By Zack Huffman
BOSTON – Former “Desperate Housewives” star Felicity Huffman fought back tears as she pleaded guilty Monday for taking part in the nationwide college admissions bribery scandal that has ensnared wealthy parents, business executives and coaches.
Huffman, 56, gave her plea alongside co-defendant Devin Sloane in a case that the FBI dubbed Operation Varsity Blues.
Rick Singer, who pleaded guilty in March, operated two cheating scams for wealthy families where he facilitated bribes for help cheating on the SAT or ACT exams, or for bribes to college coaches to designate their children as student-athletes.
Singer operated a third scam that allegedly allowed the wealthy parents to launder their bribes as charitable donations to his own nonprofit.
Huffman admitted to paying $15,000 to Singer’s agent to correct her daughter’s SAT scores, allowing her to boost her score by about 400 points, to 1420, according to the original affidavit released when the cheating scandal went public.
Huffman’s husband, the actor William H. Macy, was not charged.
Assistant U.S. Attorney Eric Rosen requested that Huffman receive four months in prison and a $20,000 fine.
The Emmy-winning actress noted, through tears, that her daughter was not aware that she paid a bribe to improve the SAT score.
As part of the cheating scheme, Huffman convinced her daughter’s psychologist to help her get accommodations for the SAT exam, including extra time and a one-on-one examination, which helped facilitate having Singer’s agent correct her test score.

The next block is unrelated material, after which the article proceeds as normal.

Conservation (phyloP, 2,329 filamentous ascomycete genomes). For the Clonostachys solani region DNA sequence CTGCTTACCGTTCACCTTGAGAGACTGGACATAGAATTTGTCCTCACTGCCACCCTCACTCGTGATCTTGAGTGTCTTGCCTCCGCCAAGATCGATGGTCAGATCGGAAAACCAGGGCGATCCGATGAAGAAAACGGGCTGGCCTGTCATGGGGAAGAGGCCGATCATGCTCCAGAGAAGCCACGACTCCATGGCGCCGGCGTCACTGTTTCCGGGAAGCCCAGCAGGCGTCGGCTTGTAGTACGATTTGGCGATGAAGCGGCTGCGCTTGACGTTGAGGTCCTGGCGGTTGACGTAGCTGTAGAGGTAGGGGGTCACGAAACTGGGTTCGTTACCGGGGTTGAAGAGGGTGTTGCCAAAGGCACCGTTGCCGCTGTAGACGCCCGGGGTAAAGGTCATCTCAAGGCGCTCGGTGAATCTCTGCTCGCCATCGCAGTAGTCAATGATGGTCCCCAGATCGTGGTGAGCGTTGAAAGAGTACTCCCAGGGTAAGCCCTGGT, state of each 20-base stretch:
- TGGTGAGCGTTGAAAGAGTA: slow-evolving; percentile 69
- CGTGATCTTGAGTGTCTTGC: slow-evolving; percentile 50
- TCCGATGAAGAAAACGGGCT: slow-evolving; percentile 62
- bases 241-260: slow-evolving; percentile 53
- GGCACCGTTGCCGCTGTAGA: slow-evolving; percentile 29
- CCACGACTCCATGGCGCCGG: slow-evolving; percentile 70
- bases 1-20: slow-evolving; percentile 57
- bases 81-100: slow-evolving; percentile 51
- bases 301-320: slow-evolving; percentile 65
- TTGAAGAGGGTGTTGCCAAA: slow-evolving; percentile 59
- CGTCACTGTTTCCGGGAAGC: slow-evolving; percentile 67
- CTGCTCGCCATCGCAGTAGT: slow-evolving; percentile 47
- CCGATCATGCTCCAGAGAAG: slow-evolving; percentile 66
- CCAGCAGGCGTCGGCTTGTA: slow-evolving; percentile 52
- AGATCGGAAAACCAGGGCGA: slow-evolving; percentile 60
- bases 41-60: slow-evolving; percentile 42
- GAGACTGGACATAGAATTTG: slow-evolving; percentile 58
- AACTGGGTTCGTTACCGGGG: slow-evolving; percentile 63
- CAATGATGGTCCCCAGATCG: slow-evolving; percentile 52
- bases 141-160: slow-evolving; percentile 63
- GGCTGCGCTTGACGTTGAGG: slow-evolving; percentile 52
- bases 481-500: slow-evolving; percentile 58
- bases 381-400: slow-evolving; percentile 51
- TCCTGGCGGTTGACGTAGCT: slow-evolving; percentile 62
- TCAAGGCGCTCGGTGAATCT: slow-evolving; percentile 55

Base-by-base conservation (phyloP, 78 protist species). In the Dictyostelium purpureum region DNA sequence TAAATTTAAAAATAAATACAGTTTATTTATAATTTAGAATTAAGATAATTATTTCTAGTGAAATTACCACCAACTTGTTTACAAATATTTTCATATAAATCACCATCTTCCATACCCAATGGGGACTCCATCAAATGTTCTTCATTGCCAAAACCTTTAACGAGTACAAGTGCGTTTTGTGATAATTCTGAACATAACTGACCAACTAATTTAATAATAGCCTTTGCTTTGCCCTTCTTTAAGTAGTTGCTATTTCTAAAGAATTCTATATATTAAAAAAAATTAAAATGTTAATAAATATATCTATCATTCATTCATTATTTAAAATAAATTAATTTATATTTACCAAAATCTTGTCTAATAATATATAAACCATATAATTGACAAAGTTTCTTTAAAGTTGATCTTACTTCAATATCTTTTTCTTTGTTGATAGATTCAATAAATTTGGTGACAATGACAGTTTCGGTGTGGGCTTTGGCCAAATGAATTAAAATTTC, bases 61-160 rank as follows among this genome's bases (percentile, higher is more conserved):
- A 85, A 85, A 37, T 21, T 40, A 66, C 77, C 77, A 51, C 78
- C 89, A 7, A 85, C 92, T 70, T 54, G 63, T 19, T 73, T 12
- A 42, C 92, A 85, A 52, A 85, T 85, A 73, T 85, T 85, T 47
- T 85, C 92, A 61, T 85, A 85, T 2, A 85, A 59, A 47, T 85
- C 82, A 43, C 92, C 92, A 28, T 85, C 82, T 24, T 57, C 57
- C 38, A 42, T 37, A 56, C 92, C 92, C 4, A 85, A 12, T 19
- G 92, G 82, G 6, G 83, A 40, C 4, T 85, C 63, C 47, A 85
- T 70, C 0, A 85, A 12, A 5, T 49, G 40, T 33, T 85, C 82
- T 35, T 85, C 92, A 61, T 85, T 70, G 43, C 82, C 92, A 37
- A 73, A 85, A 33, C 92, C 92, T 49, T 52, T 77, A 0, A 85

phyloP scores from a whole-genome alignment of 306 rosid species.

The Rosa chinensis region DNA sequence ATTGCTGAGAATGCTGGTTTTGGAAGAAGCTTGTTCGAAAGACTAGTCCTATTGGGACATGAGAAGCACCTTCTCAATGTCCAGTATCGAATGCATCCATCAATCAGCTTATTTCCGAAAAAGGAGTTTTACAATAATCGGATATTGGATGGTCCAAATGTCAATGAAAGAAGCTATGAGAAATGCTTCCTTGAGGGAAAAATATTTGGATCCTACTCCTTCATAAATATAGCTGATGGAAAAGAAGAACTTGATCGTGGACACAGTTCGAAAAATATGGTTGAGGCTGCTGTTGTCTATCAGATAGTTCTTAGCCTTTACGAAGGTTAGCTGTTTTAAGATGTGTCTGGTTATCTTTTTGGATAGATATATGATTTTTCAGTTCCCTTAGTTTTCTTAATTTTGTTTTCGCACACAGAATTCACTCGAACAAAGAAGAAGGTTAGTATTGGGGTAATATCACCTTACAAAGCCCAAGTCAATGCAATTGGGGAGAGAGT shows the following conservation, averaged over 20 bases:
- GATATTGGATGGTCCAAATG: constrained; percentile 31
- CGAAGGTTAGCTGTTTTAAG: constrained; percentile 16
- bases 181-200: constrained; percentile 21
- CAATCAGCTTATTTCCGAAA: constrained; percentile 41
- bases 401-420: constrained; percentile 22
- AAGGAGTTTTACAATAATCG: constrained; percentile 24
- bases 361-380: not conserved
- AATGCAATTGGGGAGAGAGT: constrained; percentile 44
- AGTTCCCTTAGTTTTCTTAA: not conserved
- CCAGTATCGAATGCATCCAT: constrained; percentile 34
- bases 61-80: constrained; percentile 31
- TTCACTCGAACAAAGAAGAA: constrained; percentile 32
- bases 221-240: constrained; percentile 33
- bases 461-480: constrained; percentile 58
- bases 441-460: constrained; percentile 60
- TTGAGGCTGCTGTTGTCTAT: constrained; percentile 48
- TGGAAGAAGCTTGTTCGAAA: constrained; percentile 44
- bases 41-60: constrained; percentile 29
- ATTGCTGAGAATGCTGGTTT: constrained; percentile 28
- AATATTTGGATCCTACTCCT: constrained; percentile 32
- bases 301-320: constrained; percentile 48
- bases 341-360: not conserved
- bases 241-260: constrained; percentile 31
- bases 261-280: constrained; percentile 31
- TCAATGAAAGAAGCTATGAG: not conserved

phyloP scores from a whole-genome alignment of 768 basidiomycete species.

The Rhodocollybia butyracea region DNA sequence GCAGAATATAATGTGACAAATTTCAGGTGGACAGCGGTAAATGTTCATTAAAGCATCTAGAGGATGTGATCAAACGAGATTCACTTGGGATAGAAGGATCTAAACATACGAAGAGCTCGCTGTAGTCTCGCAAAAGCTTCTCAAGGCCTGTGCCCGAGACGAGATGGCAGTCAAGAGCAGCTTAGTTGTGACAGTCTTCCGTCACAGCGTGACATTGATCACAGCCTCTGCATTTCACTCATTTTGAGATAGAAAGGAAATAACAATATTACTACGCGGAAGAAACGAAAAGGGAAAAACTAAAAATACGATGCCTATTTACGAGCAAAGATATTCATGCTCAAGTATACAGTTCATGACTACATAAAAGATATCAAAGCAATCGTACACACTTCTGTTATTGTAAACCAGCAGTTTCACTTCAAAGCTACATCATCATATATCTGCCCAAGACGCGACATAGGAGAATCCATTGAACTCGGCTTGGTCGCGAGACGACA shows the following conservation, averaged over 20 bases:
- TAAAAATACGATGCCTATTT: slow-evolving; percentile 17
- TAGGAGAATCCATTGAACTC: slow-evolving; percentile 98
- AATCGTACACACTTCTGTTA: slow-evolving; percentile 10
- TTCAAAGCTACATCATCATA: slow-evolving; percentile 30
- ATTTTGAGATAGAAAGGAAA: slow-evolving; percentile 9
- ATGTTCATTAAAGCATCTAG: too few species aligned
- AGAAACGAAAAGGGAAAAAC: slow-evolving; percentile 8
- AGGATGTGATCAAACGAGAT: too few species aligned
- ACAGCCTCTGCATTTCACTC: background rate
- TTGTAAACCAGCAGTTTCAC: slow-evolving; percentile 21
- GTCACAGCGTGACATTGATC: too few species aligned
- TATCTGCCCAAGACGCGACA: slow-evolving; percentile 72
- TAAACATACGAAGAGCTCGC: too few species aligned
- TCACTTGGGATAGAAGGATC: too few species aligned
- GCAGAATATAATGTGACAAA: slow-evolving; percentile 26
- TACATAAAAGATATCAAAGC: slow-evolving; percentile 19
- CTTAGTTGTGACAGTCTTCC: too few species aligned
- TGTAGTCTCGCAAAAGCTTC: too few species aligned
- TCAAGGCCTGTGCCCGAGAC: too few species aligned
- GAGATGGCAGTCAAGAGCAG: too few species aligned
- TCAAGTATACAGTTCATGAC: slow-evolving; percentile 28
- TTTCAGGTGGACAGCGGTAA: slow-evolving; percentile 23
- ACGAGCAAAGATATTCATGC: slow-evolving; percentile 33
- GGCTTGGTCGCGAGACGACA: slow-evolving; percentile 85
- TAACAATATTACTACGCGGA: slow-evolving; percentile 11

Huffman clarified that the psychologist had no knowledge their recommendation was part of a cheating scam.
“Everything else Mr. Rosen said I did, I did,” she told U.S. District Judge Indira Talwani in a Boston courtroom Monday.
In the same hearing, Huffman’s co-defendant Sloane, a 53-year-old Los Angeles businessman, pleaded guilty to paying $250,000 to get his son designated as a water polo player for the University of Southern California.
The government is seeking 12 months in prison and a $75,000 fine for Sloane.
Huffman’s sentencing is scheduled for Sept. 13, while Sloane will receive his sentence on Sept. 10.
Similar charges are pending against “Full House” actress Lori Loughlin and her husband, fashion designer Mossimo Giannulli, and additional charges for tax invasion were brought against all of the parents who pleaded not guilty.
Unlike the entrance-exam scheme, Loughlin and Giannnulli are said to have secured their daughters’ college admissions by having the girls listed as college athletes, thus lowering the academic threshold they would face for entry.
All of the defendants who improperly took tax deductions for the bribe payments have agreed to cooperate with the IRS to pay back taxes, according to a statement from the Department of Justice.
In addition to Huffman and Sloane, the parents who pleaded guilty or are expected to in the near future include Gregory Abbott, Marcia Abbott, Jane Buckingham, Gordon Caplan, Robert Flaxman, Agustin Huneeus, Marjorie Klapper, Peter Jan Sartorio, Stephen Semprevivo, Bruce Isackson and Davina Isackson.
Mail-fraud and money-laundering conspiracy charges provide for a maximum sentence of 20 years in prison, plus six-figure fines.